Linux kernel is an open source and freely distributed project, the most important component of any Linux-based operating system. It is responsible for low-level hardware interfaces, resource allocation, security, basic filesystem management, resource allocation, and various other things.
This is the 2.x branch of the Linux kernel, which is very old yet still used by various manufactures for home appliances and other embedded devices. It is written from scratch by Linus Torvalds with help from various talented developers.
Being maintained on a regular basis, this kernel features the same powerful functionality that can be found on recent Linux kernels, such as multistack networking, true multitasking, shared copy-on-write executables, demand loading, shared libraries, proper memory management, and virtual memory.
It supports a wide range of hardware platforms, including 32-bit (i386/i486/i686), 64-bit (IA64, AMD64), ARM, ARM64, PowerPC, MIPS, DEC Alpha, SUN Sparc, Amiga and Atari. It is an LTS (Long Term Support) branch that can be used as a strong base for a very stable Linux operating system.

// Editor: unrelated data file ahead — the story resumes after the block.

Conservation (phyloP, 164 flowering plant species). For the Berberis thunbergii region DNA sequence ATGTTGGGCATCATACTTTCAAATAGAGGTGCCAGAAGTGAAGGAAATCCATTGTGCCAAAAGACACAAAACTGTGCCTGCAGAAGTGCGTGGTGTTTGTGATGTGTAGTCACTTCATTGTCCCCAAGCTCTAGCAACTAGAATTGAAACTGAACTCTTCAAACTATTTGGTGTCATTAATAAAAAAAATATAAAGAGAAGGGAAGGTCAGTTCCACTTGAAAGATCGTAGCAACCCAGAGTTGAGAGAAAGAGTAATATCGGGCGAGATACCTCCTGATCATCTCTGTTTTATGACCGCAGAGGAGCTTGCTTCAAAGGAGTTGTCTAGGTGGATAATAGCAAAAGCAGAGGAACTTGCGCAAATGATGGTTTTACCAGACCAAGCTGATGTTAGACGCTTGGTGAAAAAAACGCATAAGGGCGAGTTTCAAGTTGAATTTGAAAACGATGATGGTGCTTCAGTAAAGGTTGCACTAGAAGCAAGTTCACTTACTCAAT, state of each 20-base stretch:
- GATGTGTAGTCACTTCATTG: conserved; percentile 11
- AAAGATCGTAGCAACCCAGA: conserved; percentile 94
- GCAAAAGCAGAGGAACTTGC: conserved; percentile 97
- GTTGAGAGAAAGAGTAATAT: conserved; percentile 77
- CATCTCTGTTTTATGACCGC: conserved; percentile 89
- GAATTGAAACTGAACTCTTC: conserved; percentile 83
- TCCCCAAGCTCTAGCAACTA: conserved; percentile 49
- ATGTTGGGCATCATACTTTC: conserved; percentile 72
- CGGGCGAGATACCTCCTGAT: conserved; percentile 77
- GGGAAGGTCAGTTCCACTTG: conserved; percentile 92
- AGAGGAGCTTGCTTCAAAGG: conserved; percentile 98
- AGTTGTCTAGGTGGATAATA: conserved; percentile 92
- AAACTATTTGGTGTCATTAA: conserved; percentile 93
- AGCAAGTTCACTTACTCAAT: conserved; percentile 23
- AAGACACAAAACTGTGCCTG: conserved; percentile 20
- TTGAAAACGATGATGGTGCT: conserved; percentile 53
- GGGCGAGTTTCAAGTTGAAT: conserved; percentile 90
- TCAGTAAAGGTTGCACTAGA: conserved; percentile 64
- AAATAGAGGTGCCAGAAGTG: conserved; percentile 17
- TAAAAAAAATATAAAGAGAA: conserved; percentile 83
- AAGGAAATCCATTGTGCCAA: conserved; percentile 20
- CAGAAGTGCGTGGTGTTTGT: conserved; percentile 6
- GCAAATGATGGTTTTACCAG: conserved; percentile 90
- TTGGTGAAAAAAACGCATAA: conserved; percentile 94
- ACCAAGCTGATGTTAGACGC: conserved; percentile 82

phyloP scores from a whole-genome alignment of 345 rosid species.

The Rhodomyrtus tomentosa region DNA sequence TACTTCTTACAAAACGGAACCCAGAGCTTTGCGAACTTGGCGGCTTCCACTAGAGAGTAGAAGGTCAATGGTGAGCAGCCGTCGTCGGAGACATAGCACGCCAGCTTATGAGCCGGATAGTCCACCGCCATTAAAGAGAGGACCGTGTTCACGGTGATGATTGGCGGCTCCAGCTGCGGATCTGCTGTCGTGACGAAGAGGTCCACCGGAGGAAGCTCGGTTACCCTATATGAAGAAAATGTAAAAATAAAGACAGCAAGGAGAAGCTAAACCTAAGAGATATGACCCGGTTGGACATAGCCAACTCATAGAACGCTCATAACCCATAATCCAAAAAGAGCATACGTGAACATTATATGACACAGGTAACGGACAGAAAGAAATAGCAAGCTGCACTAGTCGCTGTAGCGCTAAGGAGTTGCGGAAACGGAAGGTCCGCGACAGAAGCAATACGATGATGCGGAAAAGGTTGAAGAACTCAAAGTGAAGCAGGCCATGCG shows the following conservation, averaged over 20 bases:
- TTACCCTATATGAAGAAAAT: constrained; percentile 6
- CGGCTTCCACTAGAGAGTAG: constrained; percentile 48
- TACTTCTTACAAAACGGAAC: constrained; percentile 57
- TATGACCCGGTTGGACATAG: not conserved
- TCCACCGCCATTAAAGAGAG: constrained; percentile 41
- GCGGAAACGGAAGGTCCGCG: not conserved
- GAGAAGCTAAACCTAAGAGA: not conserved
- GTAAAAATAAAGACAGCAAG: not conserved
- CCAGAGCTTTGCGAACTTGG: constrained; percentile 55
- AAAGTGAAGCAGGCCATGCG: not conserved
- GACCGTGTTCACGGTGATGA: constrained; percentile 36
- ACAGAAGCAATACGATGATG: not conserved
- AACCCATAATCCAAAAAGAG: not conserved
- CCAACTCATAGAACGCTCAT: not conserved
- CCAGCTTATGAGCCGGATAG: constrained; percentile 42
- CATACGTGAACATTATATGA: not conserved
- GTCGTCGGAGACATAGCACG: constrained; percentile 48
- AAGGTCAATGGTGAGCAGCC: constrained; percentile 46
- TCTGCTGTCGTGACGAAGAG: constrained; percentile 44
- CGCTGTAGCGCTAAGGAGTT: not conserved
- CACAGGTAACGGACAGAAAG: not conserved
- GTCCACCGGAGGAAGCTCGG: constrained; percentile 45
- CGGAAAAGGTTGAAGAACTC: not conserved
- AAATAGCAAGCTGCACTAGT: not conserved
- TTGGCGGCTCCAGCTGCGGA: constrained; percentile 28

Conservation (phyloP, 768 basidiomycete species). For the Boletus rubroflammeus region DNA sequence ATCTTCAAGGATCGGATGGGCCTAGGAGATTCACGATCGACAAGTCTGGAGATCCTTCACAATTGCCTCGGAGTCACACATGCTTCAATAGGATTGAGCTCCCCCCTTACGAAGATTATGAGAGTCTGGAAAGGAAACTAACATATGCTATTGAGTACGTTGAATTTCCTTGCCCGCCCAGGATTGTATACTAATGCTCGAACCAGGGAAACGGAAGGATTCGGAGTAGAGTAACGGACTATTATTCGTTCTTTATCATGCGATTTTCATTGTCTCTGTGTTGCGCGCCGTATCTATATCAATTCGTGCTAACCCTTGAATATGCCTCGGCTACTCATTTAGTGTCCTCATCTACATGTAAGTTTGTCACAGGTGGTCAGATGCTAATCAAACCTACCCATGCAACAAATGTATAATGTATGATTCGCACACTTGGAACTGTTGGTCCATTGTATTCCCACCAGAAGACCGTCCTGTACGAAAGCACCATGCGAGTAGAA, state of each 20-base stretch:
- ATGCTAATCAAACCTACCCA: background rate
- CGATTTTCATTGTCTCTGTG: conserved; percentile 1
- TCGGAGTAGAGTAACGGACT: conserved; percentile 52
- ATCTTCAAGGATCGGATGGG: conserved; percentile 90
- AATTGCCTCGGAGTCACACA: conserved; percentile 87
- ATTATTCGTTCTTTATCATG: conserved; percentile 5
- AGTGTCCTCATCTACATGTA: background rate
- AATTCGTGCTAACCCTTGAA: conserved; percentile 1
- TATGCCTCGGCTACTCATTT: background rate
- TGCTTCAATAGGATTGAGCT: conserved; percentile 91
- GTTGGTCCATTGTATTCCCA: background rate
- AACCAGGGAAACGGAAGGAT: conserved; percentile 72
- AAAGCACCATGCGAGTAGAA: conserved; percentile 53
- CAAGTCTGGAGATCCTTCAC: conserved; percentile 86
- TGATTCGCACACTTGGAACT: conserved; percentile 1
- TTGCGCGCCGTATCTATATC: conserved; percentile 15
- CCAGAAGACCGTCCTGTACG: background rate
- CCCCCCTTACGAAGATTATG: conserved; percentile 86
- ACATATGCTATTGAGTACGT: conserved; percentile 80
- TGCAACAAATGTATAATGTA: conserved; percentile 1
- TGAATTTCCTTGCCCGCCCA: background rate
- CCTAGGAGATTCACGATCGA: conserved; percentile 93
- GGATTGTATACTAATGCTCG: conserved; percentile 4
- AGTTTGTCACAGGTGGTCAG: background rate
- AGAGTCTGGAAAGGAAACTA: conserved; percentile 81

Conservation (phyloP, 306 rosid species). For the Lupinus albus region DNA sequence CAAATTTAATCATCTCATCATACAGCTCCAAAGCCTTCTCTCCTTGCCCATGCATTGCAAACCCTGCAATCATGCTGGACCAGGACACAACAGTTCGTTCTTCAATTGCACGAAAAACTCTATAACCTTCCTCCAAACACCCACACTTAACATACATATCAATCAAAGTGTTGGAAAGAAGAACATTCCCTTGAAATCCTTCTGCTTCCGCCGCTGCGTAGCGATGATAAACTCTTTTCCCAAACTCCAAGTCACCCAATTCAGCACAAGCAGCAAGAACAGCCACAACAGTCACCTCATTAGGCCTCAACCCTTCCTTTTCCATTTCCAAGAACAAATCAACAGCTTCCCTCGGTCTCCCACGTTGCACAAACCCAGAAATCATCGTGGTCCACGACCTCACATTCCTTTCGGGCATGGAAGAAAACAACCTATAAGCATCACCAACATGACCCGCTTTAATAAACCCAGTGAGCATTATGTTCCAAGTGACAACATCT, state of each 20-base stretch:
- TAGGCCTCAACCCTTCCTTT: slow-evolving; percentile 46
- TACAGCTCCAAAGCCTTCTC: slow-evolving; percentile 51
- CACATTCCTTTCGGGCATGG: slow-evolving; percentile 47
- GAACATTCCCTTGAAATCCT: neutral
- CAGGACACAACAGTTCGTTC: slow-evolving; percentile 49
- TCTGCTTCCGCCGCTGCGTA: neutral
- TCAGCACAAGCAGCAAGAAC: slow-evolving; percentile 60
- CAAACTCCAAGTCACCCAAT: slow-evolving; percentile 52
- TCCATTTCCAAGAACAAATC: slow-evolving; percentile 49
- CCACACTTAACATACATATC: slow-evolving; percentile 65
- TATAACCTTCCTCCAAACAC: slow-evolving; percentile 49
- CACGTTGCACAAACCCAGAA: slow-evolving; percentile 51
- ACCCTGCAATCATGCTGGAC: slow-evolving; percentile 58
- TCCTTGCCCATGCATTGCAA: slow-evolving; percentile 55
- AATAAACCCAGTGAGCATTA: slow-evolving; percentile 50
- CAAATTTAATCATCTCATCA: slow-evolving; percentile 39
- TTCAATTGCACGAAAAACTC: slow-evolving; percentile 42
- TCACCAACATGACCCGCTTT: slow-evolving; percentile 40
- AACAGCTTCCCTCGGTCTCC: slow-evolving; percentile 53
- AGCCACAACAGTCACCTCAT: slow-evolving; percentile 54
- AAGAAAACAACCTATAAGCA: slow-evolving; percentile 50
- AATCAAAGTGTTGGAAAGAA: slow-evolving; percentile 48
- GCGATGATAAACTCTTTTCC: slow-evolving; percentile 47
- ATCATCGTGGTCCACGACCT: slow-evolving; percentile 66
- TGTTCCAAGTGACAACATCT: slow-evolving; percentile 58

When creating Linux-based operating systems, developers should pay extra attention to the optimization of the kernel package, in order to make it recognize various hardware components or support a specific device.
System administrator and experienced Linux users will always prefer to optimize the kernel packages for their operating systems, simply by downloading the latest source from Softpedia or from the project's homepage and configure, compile and install it using a supported GCC compiler.
When using a Linux-based operating system, one should always remember that the kernel is the heart of a Linux distribution. With each new version, it will bring better support for new hardware components or peripherals, as well as fixes for existing bugs that were overlooked in the last stable release. Recent versions of the Linux kernel are always available for download on Softpedia.